It's been about ... probably been longer than six months since you guys first announced Comic Jumper at PAX.
Yeah, probably about six months ago at PAX in like August or whatever that was. When we put the reveal video out there, we'd actually been working on it a little bit before that. It's a huge game, man. Everyone we have at our company has got a lot of experience and worked at other devs in the industry for a while. I think our minimum, like the guy with the least amount of experience, is seven years. And we've done a lot of retail stuff but this is the biggest game probably any of us have ever made. Just the sheer amount of content that's going in. So, yeah ... hopefully people like it.
As your star kind of rises in the industry, I know a lot of people looked at 'Splosion Man and thought it was probably the most successful, 2D throwback we've seen yet. You've got Sega now, taking Sonic back to 2D. You've got Konami and Climax going back to Rocket Knight. Do you feel the space is expanding? Do you feel competition?
Yeah, I think it's probably expanding. It certainly seems that way. I remember just at the GDC Awards, at the IGF – I forget which exact award it was – but, Kyle Gabler from 2D Boy mentioned how all the nominees for that particular award were all 2D games and how he's kinda proud of that fact. Yeah, so I definitely think it's growing, and that's cool. And as far as competition, we don't really feel that way. I think we've carved a niche out for ourselves. We do very character-driven things, and animation is like really key for us. Honestly, I don't feel like we do anything particularly innovative gameplay-wise. We take tried and true mechanics that have been around since I was a kid playing games. We hopefully, are able to just polish them up really well and, put a lot of personality back into the games.
So in a game like 'Splosion Man it's specifically things like polish and level design that really set it apart from the competition.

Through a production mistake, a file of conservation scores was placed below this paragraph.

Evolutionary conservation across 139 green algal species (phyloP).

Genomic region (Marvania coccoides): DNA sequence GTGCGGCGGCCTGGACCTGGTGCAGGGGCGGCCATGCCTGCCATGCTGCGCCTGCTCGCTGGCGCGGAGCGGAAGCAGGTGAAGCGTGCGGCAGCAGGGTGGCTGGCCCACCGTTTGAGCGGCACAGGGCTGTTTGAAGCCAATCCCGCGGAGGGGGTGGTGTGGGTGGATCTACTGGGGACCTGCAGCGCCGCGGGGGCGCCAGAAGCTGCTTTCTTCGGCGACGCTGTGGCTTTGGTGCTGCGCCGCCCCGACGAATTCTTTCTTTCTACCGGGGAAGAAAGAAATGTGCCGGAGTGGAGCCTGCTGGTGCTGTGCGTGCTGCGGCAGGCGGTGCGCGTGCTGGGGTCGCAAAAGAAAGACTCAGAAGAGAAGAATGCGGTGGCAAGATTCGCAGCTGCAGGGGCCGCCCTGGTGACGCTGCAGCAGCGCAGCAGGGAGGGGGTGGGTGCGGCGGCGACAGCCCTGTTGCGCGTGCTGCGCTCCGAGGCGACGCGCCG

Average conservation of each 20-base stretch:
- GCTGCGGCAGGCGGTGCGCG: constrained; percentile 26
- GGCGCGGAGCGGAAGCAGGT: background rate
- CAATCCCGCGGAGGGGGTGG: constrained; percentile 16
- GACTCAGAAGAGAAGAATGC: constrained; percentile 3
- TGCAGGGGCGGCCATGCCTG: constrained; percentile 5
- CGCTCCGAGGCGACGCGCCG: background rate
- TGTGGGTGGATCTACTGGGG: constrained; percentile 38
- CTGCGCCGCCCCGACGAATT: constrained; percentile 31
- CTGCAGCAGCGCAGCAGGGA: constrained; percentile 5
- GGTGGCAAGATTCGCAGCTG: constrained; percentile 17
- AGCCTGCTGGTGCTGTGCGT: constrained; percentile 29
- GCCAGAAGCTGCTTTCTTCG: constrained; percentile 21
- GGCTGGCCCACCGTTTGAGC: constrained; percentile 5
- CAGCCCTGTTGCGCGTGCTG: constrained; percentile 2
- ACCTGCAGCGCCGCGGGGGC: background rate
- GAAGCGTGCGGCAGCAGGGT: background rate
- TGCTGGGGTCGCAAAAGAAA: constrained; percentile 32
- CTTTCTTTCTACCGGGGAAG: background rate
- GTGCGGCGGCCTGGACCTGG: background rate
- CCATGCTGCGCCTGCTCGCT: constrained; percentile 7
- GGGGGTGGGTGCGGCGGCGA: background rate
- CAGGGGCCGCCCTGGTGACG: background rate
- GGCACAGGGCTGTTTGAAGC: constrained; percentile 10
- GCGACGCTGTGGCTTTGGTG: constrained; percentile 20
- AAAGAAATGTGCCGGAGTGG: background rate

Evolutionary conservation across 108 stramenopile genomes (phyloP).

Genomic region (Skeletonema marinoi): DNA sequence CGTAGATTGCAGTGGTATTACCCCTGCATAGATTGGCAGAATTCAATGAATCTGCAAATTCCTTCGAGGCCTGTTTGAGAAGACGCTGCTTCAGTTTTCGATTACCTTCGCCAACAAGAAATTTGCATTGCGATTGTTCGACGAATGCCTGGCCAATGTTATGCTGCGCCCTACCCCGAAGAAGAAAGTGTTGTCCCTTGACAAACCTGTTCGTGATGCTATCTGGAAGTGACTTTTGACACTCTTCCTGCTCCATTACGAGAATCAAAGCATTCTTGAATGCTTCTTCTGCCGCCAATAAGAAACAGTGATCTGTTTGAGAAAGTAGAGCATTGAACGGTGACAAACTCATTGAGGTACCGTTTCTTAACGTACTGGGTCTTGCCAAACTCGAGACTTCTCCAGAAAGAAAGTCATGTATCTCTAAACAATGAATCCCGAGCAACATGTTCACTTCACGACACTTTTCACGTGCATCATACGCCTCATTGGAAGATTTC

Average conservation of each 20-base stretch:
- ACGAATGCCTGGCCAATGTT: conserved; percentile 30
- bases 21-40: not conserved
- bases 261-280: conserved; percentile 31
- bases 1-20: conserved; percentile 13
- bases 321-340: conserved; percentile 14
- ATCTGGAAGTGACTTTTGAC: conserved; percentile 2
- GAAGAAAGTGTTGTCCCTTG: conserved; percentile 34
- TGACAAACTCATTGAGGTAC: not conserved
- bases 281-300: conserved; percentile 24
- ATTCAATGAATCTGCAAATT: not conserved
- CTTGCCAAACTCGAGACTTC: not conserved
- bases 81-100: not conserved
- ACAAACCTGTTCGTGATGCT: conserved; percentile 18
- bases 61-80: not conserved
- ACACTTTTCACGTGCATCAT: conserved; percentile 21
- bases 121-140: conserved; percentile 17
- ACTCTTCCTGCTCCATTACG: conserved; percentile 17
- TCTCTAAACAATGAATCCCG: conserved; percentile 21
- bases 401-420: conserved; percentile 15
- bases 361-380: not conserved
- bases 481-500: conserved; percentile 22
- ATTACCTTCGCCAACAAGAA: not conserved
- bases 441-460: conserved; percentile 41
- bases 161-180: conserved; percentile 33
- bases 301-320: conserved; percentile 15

Yeah, I'm glad you mentioned that. Whenever we start a project we sit around and we have a big meeting. We talk about what our vision points are for the project. Throughout the whole dev cycle you know, if we ever have a question we go back to those vision points to see if it matches up with what we originally talked about. And, for 'Splosion Man we had one vision point – everything else just fell underneath that – and it was "polish." We just wanted to polish the crap out of a really, really simple mechanic. You know every button just 'splodes and there's not really a whole lot going on. Our level designers were really smart about how they could keep variation in the gameplay and build a lot of things around it, so I think it worked out.
Any idea when Comic Jumper is going to come out? I know a lot of that's dependent upon Microsoft.
We're not really talking about that so far, you know we're still working on it really, really hard. Even if we knew when it was gonna be coming, Microsoft probably wouldn't let us talk about that or price point or anything like that so ...
You guys are going with Microsoft again as publisher?
I think at PAX we're planning on pretty much making it known to everybody, might as well talk about that now. It's gonna be an XBLA exclusive.
You guys ever thought about bringing it to PC? A lot of times Microsoft allows those two platforms.
You know we brought The Maw to PC. It was on Steam, Greenhouse, Direct2Drive. And honestly, part of the reason we're not reaching out to more platforms is because we're so busy. You know we're a small shop and right now most of us are all, crunching away on Comic Jumper so ... someday. We definitely want as many people as possible to play our games.